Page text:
Disclosure: J. Woods, Visioneering Technologies, Inc. (F); S.E. Guthrie, Visioneering Technologies, Inc. (F); N. Keir, Visioneering Technologies, Inc. (F); S. Dillehay, Visioneering Technologies, Inc. (F, E); M. Tyson, Visioneering Technologies, Inc. (F, E); R. Griffin, Visioneering Technologies, Inc. (F, E), P; V. Choh, Visioneering Technologies, Inc. (F); D. Fonn, Visioneering Technologies, Inc. (F, C); L. Jones, Visioneering Technologies, Inc. (F); E. Irving, Visioneering Technologies, Inc. (F) 
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Figure 1. 
 
Mean refractive error ± SE (D) of the treated and untreated eyes of the chickens that completed the study period from the Control group (n = 17), the Test 1 group (n = 14), and the Test 2 group (n = 6). Dashed lines on graph indicate data from untreated, nonlens wearing eyes.
Figure 1. 
 
Mean refractive error ± SE (D) of the treated and untreated eyes of the chickens that completed the study period from the Control group (n = 17), the Test 1 group (n = 14), and the Test 2 group (n = 6). Dashed lines on graph indicate data from untreated, nonlens wearing eyes.
Figure 2. 
 
Mean axial length ± SE (mm) of the treated and untreated eyes of the chickens in the Control group, the Test 1 group, and the Test 2 group at Day 14, measured by ultrasound and frozen section.
Figure 2. 
 
Mean axial length ± SE (mm) of the treated and untreated eyes of the chickens in the Control group, the Test 1 group, and the Test 2 group at Day 14, measured by ultrasound and frozen section.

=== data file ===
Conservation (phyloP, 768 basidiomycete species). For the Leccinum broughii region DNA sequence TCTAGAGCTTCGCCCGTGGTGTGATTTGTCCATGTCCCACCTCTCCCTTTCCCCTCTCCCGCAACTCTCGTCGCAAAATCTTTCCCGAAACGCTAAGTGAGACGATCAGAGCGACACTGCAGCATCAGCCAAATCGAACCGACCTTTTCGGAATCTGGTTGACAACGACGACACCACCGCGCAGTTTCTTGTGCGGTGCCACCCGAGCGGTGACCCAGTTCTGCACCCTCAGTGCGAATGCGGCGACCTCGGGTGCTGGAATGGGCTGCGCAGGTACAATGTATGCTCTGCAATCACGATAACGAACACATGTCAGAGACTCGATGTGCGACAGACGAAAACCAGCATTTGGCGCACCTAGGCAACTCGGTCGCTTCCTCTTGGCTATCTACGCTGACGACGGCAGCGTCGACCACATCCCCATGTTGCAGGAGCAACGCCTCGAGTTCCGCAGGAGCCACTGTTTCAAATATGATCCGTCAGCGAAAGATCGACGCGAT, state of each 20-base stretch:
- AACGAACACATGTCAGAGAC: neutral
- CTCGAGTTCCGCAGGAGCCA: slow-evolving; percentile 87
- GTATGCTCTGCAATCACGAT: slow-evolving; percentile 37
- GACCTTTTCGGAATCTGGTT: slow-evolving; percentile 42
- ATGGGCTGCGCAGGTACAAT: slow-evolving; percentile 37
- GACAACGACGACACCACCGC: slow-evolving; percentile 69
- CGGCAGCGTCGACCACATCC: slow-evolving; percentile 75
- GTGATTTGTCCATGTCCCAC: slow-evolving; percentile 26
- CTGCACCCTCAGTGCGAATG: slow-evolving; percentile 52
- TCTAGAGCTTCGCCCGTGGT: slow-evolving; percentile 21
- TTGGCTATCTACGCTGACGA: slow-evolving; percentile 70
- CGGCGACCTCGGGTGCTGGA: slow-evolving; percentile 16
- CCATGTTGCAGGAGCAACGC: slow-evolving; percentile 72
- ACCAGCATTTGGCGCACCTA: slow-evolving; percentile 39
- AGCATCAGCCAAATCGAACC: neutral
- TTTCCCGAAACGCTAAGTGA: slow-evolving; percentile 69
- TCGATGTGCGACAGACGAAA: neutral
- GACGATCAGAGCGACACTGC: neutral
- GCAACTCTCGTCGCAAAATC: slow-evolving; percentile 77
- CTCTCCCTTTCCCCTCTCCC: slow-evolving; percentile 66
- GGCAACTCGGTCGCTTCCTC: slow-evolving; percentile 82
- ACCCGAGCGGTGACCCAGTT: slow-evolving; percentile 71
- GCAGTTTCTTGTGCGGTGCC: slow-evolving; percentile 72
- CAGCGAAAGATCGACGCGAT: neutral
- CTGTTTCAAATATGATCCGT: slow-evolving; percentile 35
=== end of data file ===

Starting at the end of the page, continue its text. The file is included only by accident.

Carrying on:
Table 1. 
 
Mean Refractive Error ± SE (D) of the Treated and Untreated Eyes of the Chickens in the Control Group, the Test 1 Group, and the Test 2 Group
Table 1. 
 
Mean Refractive Error ± SE (D) of the Treated and Untreated Eyes of the Chickens in the Control Group, the Test 1 Group, and the Test 2 Group
Group Day 0 Day 3 Day 7 Day 10 Day 14
Control
 Sample size n = 37 n = 37 n = 29 n = 23 n = 17
 Treated eye 7.15 ± 1.65 0.78 ± 2.75 −3.03 ± 2.20 −4.28 ± 1.72 −4.65 ± 2.11
 Untreated eye 6.93 ± 1.73 5.58 ± 0.85 4.67 ± 1.10 3.85 ± 0.65 2.85 ± 0.61
Test 1
 Sample size n = 23 n = 22 n = 19 n = 17 n = 14
 Treated eye 6.78 ± 1.44 6.84 ± 2.03 6.21 ± 2.46 6.26 ± 2.44 4.57 ± 3.11
 Untreated eye 6.91 ± 1.35 5.89 ± 0.96 4.42 ± 1.19 3.26 ± 0.73 2.64 ± 0.84
Test 2
 Sample size n = 25 n = 25 n = 15 n = 13 n = 6
 Treated eye 6.82 ± 1.98 4.36 ± 1.45 2.67 ± 1.21 2.31 ± 0.83 1.08 ± 1.24
 Untreated eye 6.78 ± 2.07 5.40 ± 1.00 4.47 ± 0.77 3.31 ± 0.43 2.83 ± 0.41
Table 2. 
 
Mean Interocular Difference in Refractive Error, MDiffref, ± SE (D), Represents the Mean of the Difference Between the Treated Eyes and the Untreated Eyes (Treated Value Minus Untreated Value)
Table 2. 
 
Mean Interocular Difference in Refractive Error, MDiffref, ± SE (D), Represents the Mean of the Difference Between the Treated Eyes and the Untreated Eyes (Treated Value Minus Untreated Value)
MDiffref of Group No. of Chickens Day 0 Day 3 Day 7 Day 10 Day 14
Control 17 0.09 ± 0.18 −5.84 ± 0.50* −8.44 ± 0.49* −8.06 ± 0.47* −7.47 ± 0.49*
Test 1 14 −0.11 ± 0.18 1.36 ± 0.48 2.29 ± 0.65* 3.18 ± 0.59* 1.93 ± 0.76
Control vs. Test 1 P > 0.99 P < 0.01 P < 0.01 P < 0.01 P < 0.01
Test 2 6 0.25 ± 0.42 −2.33 ± 1.21 −2.00 ± 1.30 −1.75 ± 0.52 −1.75 ± 1.29
Control vs. Test 2 P > 0.99 P < 0.01 P < 0.01 P < 0.01 P < 0.01
Table 3. 
 
Mean Interocular Difference in Axial Length (MDiffaxial) ± SE (mm) of the Control Group and the Test Group Chickens, Measured by Ultrasound (Treated Value Minus Untreated Value)
Table 3. 
 
Mean Interocular Difference in Axial Length (MDiffaxial) ± SE (mm) of the Control Group and the Test Group Chickens, Measured by Ultrasound (Treated Value Minus Untreated Value)
MDiffaxial of Group No. of Chickens Day 0 Day 14
Control 11 −0.07 ± 0.05 0.64 ± 0.07*
Test 1 7 −0.01 ± 0.10 0.04 ± 0.06
Control vs. Test 1 P > 0.99 P < 0.01
Test 2 6 −0.10 ± 0.04 0.11 ± 0.06
Control vs. Test 2 P > 0.99 P < 0.01